Multiculturalism Undercover:
Unity and Diversity in the Human Figure
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The human figure is known among painters to be a challenging subject. It is essential to interpret and invent the images on canvas; one cannot simply copy them from nature.

Representation of the human figure has been celebrated throughout the history of art. Indeed, some of the earliest Near Eastern sculptures and reliefs have the nude as their subject. The nude figure is all about structure. There is a certain delight in seeing how bone and muscle architecture form a specific pose, bringing about a marvellous balance between the different parts of the body.

I have approached the model from an aesthetic perspective. These include framing geometric forms, highlighting structural lines, and considering negative spaces. In some pieces, I have chosen to leave shapes in pure colour blocks so that the viewer sees the charm of their interaction.

For this exhibition I have selected several paintings of the nude figure to demonstrate the unity of body structure that is ubiquitous in the human population. Along with these pieces are paintings celebrating the diversity created by unique styles of cultural dress.

Thanks are extended to all the models who posed and made these paintings possible. Several dance groups linked models to painter; the White Buffalo Dancers and Drummers Society, the Wakaba-Kai Japanese Dancers, and students of Usha Kala Niketan.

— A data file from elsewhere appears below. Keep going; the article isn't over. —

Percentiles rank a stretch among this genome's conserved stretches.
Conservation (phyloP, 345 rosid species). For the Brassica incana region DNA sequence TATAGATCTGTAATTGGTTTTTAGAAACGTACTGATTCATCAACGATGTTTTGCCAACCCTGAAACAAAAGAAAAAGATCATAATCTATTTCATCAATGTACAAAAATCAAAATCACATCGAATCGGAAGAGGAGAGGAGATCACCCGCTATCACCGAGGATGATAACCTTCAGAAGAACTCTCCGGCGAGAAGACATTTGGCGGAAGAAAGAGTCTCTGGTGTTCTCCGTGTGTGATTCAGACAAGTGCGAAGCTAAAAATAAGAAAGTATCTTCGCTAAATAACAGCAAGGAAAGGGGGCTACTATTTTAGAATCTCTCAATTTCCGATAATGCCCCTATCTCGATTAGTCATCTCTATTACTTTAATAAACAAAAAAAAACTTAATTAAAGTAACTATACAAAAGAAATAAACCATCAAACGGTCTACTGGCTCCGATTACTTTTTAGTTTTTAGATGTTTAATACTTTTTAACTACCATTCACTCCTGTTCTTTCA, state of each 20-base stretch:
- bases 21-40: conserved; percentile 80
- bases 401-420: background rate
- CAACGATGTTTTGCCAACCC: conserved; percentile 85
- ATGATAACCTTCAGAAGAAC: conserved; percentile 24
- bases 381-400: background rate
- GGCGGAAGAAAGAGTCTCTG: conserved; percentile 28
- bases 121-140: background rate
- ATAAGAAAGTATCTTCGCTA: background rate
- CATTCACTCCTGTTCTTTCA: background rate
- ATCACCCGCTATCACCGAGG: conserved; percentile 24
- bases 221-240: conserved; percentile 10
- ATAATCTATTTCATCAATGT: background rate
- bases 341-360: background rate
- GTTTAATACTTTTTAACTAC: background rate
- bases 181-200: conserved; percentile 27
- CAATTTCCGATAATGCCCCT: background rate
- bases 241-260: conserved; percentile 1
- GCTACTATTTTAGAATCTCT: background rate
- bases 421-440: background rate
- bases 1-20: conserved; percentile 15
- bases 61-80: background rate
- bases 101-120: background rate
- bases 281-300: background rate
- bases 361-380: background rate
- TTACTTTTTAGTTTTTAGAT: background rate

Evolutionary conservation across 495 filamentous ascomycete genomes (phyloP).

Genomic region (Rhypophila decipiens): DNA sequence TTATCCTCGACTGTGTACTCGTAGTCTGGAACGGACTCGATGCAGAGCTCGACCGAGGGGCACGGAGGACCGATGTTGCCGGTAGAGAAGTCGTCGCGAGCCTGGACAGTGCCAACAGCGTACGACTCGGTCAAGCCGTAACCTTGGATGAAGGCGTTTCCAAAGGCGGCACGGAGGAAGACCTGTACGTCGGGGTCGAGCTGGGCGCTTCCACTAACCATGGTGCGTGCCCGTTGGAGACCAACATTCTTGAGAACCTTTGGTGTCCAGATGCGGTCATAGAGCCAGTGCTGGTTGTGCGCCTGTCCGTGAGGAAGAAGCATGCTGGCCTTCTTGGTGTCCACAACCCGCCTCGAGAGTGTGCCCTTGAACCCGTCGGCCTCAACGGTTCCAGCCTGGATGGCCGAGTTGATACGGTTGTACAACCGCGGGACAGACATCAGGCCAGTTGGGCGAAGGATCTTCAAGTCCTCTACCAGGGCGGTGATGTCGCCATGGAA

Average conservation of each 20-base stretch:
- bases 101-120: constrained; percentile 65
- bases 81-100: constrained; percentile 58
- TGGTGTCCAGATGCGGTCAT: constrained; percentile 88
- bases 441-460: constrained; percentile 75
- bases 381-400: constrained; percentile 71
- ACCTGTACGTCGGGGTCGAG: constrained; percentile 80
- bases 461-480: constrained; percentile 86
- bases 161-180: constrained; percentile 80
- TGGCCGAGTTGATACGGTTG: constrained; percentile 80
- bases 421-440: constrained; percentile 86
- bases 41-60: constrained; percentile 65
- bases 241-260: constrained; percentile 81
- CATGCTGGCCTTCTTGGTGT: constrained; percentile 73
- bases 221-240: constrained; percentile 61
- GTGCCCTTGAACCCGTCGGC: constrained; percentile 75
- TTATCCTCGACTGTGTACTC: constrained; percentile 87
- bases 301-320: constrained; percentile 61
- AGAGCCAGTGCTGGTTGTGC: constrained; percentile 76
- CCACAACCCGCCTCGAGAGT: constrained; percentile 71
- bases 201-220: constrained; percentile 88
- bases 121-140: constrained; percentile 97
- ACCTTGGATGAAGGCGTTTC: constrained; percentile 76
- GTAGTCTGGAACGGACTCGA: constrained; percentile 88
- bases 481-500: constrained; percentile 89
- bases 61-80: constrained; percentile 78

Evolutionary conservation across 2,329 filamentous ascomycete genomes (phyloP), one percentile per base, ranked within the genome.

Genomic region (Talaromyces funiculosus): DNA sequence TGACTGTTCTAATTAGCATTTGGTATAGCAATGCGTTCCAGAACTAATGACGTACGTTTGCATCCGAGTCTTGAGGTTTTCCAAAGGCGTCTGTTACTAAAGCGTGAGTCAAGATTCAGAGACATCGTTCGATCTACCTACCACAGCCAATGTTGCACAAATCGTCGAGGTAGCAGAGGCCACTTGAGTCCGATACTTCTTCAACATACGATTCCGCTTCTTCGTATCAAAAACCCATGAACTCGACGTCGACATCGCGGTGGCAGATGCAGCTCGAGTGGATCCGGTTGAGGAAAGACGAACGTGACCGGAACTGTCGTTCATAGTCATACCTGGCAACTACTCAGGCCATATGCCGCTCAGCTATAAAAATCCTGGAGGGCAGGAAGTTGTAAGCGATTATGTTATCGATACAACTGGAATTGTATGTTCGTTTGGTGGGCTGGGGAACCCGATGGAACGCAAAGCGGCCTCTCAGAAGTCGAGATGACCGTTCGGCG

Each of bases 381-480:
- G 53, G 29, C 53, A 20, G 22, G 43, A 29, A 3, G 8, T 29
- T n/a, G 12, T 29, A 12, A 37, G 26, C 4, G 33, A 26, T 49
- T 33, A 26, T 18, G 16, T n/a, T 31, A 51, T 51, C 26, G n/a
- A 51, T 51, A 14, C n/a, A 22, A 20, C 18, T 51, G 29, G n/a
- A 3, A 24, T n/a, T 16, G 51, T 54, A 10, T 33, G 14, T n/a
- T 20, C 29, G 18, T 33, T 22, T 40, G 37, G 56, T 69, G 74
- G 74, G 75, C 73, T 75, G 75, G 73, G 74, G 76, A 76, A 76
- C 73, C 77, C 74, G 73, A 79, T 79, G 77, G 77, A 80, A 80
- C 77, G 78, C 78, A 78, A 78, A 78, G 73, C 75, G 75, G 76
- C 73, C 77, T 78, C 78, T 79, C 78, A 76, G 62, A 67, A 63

Welcome to Multiculturalism Undercover, as seen through a painter's eyes.

Thoroughbred and Jockey
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As a figure artist and equestrian, I have sought a balance of figure study with the atmosphere of the racetrack. It is my pleasure to present a new series of paintings that feature this balance.

To emphasize the elegant, single silhouette of horse and rider, jockeys’ faces are deliberately kept indefinite while their forms and attitudes are well defined. There is much to excite the artist’s visual imagination at the races: the stately prancing of the animals, the dramatic shadows they cast, and the striking colours of the riders’ jackets. As the artist, I attempt to distill the grace, discipline, and energy of the races onto canvas.

Thoroughbred horses embody a passion for freedom tempered by discipline; the jockeys convey their authoritative strength with their posture. These ideas constitute the theme of this series.